Although Seniors can be committed in a new relationship, they are deciding not to remarry.

Living together like remarriage brings companionship and wider social circles, not to mention sexual intimacy, at a time when seniors may otherwise face isolation. And financially pooling resources in a single household often improves senior’s economic stability, especially for women who are at a higher risk for poverty.

Romance is wonderful, especially for a “senior”—but marriage has to be thought out carefully. The financial implications are the most important thing to consider.  Living together without getting married may make the most sense. But if marriage is what you want, you have to have serious financial discussions before you take the step.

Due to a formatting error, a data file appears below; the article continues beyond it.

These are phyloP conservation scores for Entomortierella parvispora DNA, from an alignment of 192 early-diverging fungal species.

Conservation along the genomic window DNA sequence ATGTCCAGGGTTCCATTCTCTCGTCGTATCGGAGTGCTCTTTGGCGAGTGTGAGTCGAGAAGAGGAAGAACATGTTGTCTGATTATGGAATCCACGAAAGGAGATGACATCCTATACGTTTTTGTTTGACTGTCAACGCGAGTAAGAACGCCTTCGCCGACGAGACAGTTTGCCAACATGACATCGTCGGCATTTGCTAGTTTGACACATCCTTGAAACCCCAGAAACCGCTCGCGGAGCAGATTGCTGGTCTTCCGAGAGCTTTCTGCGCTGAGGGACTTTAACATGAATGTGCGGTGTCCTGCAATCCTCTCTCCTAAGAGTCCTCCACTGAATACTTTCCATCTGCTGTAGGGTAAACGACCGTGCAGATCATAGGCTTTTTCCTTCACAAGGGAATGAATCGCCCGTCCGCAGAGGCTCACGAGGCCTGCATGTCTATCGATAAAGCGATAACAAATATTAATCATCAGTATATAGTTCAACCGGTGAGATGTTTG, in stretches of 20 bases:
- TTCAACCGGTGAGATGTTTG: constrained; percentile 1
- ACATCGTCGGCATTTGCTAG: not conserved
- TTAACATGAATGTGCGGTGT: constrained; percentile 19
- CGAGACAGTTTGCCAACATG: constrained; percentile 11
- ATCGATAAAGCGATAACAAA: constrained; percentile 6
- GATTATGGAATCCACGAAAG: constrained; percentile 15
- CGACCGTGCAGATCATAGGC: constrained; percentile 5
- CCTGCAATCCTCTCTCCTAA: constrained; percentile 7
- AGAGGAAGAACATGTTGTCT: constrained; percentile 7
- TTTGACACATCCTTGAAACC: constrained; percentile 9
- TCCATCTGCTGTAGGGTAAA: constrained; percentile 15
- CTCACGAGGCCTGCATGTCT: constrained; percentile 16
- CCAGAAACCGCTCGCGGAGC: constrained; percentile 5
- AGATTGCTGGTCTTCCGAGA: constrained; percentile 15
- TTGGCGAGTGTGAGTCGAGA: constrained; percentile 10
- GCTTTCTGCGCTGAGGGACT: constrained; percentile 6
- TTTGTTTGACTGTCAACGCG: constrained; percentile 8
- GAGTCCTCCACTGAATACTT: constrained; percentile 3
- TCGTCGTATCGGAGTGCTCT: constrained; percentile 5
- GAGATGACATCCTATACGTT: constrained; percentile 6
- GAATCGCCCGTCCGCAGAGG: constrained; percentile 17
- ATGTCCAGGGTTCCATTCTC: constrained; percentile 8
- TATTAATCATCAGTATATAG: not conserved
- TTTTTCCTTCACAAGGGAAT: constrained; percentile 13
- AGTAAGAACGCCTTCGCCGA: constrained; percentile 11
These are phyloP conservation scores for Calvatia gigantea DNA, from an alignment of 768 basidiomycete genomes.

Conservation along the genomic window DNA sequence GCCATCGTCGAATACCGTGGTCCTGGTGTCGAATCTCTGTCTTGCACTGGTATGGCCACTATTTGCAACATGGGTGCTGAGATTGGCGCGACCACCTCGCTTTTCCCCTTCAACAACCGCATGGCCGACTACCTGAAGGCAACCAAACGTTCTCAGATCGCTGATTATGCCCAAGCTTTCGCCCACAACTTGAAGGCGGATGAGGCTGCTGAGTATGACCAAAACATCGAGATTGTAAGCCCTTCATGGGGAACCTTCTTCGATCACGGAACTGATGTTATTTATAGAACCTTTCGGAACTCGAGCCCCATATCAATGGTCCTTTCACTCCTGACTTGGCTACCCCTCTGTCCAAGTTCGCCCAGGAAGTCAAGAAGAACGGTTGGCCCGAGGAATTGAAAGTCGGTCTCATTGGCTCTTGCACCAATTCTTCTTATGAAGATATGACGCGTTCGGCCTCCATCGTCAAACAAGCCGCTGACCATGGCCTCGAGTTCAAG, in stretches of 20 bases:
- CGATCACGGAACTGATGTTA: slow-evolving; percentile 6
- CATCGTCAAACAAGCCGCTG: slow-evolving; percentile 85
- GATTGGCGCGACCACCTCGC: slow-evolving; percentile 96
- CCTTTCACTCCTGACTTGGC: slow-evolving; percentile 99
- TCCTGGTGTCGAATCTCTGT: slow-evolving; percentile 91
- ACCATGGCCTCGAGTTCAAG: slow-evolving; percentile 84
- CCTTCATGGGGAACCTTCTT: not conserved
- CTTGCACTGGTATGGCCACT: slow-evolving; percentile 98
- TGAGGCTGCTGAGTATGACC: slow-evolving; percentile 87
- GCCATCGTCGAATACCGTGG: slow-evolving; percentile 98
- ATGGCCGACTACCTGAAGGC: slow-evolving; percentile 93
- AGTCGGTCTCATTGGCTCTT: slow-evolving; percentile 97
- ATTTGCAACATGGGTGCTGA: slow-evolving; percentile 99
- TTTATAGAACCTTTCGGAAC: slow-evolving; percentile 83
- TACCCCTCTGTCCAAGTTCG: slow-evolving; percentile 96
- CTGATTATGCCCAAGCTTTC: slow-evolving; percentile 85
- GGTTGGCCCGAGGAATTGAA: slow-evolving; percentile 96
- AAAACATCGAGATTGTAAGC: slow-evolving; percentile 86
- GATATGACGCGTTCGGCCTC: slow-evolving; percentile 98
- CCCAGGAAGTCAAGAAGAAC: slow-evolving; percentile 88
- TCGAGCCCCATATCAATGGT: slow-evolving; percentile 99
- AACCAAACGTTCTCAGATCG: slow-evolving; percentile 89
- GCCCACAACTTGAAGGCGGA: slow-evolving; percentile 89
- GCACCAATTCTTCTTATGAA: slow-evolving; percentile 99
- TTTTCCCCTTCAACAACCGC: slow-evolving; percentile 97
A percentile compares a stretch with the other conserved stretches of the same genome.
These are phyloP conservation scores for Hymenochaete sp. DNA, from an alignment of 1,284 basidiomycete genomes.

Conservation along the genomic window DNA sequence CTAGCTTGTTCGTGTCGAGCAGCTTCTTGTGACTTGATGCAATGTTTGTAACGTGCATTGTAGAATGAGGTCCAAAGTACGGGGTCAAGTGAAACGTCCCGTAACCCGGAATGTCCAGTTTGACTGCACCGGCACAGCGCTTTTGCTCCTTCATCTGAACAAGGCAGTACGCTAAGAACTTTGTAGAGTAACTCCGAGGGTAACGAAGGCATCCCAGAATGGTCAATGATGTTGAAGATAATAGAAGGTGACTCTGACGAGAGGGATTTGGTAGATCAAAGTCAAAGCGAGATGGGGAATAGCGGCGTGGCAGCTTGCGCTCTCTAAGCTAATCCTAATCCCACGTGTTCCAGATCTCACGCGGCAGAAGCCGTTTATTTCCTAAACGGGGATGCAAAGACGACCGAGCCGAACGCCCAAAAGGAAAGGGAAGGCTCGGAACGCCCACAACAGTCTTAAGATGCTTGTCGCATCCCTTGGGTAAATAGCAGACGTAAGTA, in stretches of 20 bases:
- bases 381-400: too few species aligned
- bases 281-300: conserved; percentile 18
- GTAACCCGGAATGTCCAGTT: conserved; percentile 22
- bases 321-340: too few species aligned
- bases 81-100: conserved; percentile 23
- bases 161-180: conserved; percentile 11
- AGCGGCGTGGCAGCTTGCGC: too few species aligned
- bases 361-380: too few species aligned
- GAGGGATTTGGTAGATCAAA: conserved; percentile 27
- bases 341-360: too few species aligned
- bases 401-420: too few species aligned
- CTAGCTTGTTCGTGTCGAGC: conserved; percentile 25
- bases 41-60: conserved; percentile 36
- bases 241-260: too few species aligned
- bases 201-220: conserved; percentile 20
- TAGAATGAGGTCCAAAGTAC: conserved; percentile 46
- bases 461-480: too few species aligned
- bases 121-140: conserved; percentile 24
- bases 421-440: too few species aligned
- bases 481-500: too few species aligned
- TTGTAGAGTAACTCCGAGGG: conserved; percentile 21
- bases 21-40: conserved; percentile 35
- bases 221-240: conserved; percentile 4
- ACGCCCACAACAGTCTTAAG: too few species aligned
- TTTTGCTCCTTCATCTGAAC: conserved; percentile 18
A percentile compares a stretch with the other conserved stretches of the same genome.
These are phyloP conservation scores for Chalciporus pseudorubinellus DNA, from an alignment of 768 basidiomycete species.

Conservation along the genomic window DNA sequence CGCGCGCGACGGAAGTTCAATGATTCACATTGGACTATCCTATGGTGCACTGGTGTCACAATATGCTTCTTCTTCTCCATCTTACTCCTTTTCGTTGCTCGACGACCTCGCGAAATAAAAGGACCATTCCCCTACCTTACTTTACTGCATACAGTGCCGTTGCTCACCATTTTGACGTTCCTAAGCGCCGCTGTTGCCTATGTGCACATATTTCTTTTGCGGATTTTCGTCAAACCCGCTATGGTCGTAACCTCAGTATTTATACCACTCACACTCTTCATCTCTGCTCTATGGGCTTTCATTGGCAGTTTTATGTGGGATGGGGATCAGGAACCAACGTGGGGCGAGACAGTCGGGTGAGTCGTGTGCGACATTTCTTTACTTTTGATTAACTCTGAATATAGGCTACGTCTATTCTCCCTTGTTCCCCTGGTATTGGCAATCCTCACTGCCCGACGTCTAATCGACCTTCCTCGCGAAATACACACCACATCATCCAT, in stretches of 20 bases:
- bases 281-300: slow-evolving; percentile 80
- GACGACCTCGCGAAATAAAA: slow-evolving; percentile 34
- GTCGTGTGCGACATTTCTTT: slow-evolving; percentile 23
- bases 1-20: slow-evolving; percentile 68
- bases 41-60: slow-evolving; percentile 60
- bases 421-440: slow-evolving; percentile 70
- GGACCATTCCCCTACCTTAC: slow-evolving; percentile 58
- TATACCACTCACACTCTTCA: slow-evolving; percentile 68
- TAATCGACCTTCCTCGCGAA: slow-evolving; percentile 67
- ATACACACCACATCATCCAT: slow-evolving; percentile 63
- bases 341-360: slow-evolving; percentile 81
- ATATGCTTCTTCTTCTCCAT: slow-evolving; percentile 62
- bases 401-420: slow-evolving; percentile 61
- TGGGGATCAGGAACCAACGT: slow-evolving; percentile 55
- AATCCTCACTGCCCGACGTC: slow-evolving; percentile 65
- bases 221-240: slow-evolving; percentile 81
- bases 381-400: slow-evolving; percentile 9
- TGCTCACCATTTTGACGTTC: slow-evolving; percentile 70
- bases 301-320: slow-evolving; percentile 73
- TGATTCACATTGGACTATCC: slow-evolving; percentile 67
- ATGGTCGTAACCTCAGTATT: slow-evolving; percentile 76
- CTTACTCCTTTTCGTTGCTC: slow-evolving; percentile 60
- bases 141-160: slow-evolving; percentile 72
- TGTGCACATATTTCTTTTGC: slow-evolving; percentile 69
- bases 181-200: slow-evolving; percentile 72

Proof of your income, assets, credit history, debts and other obligations have to be disclosed.  Estimates don’t count. Full disclosure of credit history and debts is particularly important.  You don’t want to be responsible for debts your spouse brings to the marriage—they can burden the marriage—but they also should alert you to careless spending.  In many states, spouses are responsible for each other’s medical bills, including bills for long-term care.  “For richer, for poorer, in sickness and in health.”

And don’t even think of marriage without having a prenuptial agreement in place before the marriage.

But if  you make the decision to live together, ruling out marriage, you must have an agreement in place to protect you and your assets. A Pre-Prenuptial agreement would be the way to go. You MUST have an agreement in place before you do anything.


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